Plaintiff testified on direct examination: "I was operating my car south on the right hand side. At the time of this wreck my car was still in the south or right hand lane going south. I saw the 1951 Ford being driven by Mr. Lackey. * * * Well, he was meeting us, and I saw him a good ways from where we was at and as he drew closer to me, why, he come over towards the center of the road and as he * * * I had touched my brakes and he never did act like he was going to get back on his side of the road * * * I laid off the brakes and when I hit them again he was coming on our side of the road. He completely had the road blocked there. I guess I was hurt; I was knocked out." On cross-examination plaintiff said he didn't know how far he was from defendant's automobile when he first saw it. On crossexamination he said: "I didn't say whether Mr. Lackey brought his car to a stop before the collision occurred. Well, as we was approaching him he was starting towards outside of the road and I touched my brakes and let off of them and by that time he started in again and I mashed my brakes plumb down and he had the road blocked on *54 my side, and when we hit that's all I remember. I couldn't say whether I was stopped or moving at the time I hit him. I don't know, but I do say he had the road blocked. He was coming in at an angle."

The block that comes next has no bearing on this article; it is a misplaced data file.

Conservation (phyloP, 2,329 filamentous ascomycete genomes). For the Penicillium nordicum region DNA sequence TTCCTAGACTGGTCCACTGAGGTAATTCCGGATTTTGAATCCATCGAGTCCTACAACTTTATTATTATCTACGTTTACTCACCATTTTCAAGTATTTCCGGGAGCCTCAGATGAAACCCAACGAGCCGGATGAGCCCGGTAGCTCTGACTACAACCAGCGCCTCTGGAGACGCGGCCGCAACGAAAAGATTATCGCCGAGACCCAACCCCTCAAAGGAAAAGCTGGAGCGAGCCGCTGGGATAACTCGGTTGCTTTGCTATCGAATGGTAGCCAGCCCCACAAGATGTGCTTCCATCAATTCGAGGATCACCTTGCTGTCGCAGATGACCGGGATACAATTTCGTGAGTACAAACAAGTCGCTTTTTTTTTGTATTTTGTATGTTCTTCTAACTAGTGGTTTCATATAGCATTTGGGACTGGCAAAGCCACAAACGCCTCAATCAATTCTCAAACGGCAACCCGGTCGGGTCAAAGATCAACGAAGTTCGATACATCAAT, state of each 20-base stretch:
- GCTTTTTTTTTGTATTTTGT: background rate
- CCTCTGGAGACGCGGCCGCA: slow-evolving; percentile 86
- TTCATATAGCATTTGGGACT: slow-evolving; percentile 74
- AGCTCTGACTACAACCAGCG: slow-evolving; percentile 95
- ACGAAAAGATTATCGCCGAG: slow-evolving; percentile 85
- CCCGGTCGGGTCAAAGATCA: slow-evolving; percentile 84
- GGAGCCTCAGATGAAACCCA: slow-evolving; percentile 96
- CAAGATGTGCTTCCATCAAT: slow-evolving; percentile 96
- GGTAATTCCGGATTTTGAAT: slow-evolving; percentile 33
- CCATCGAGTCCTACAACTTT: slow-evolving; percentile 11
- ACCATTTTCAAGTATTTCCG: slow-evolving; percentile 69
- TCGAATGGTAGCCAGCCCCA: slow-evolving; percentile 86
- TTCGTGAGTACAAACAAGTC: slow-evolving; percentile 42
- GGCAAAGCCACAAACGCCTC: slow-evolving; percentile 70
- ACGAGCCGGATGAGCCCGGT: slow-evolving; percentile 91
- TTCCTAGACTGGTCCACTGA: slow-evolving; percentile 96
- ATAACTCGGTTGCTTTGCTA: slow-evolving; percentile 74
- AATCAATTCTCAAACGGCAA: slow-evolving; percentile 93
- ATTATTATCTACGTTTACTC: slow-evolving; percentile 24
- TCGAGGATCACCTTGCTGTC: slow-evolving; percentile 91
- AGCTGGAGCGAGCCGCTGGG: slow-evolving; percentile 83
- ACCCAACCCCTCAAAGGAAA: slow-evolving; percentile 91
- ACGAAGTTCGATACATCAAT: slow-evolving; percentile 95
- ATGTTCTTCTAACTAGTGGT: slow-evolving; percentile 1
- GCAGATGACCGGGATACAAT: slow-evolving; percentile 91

Jessie L. Greene was riding as a passenger in the front seat of plaintiff's automobile. He testified on direct examination: "* * * I saw the car, and as we neared itthe 1951 Fordit seemed to * * * Well, as we got nearer, it came toward the center of the road into our lane and he must have saw us. He stopped. When he stopped, he was * * * his left front wheel I'd say was 3 feet from the right hand edge of the road travelling south. It's a wide road; he was sitting at an angle. * * * When I first saw the Lackey car, it was down the road. I don't know how far. * * * I didn't see the defendant Lackey give any hand signal." On cross-examination he said he was about 800 yards from defendant's automobile the first time he saw it. He said on cross-examination: "It is hard to say how far Mr. Carswell's Ford was from him at the time he came to a stop. I'd say we were 100 yards from the 1951 Ford when it came to a stop. After it came to a stop, it never moved after that until the collision occurred."